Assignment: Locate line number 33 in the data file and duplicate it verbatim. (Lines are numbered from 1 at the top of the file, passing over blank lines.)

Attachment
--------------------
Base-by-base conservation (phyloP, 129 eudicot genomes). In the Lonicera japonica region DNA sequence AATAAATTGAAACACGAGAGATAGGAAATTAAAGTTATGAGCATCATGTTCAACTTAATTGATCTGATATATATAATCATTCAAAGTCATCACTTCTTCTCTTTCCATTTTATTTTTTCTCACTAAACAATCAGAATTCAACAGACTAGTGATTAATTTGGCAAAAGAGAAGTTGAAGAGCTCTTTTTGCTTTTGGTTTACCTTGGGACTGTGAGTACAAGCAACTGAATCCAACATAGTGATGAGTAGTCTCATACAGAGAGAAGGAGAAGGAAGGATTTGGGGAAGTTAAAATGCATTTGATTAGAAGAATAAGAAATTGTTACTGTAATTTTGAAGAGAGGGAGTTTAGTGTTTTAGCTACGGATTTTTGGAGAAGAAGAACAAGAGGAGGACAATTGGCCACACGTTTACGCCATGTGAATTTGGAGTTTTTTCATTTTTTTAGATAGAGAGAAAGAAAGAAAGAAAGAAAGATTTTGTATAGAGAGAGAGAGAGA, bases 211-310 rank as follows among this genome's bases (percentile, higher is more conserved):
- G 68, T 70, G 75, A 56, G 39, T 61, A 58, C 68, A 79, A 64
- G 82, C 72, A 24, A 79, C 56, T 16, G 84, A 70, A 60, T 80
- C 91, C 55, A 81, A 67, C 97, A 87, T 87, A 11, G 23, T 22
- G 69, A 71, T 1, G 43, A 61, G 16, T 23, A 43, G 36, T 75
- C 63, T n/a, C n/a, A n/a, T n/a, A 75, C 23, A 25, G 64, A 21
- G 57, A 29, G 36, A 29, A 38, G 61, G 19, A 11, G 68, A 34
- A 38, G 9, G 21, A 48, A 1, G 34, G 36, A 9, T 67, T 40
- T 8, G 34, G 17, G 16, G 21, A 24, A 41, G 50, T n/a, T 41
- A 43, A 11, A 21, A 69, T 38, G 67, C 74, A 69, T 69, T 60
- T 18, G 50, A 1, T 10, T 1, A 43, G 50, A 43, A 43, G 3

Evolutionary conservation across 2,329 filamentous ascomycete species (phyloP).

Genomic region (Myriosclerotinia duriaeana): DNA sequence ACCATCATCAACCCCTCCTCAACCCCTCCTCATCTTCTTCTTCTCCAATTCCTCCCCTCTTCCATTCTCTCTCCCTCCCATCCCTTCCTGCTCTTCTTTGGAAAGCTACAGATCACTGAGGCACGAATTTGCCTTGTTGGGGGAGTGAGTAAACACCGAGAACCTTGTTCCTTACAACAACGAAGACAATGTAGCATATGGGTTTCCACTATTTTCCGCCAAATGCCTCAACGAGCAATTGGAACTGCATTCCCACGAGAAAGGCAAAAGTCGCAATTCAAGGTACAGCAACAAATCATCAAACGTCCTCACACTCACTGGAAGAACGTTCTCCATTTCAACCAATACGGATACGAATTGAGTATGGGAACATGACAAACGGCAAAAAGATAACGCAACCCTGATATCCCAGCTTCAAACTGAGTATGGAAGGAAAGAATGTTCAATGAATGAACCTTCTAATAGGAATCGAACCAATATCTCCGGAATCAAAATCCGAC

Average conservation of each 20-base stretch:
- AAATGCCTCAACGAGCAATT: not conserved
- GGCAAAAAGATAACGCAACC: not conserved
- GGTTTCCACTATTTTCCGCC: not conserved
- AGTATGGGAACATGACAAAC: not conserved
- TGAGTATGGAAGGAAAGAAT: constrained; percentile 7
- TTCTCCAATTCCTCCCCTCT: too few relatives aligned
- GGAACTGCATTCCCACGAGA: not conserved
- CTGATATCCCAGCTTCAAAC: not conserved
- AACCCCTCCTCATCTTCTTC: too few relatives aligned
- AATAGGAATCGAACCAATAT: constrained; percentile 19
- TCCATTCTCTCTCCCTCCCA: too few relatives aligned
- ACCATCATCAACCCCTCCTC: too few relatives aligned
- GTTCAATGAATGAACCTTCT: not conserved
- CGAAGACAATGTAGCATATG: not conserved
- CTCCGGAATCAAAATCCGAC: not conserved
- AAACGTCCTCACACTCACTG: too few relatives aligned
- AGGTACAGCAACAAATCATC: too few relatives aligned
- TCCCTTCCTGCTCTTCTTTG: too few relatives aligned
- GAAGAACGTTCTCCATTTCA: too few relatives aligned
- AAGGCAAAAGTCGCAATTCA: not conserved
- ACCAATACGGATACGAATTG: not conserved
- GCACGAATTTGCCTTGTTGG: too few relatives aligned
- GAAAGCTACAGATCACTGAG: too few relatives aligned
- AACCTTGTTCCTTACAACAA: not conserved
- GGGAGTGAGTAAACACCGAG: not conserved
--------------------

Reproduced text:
- GAAGAACGTTCTCCATTTCA: too few relatives aligned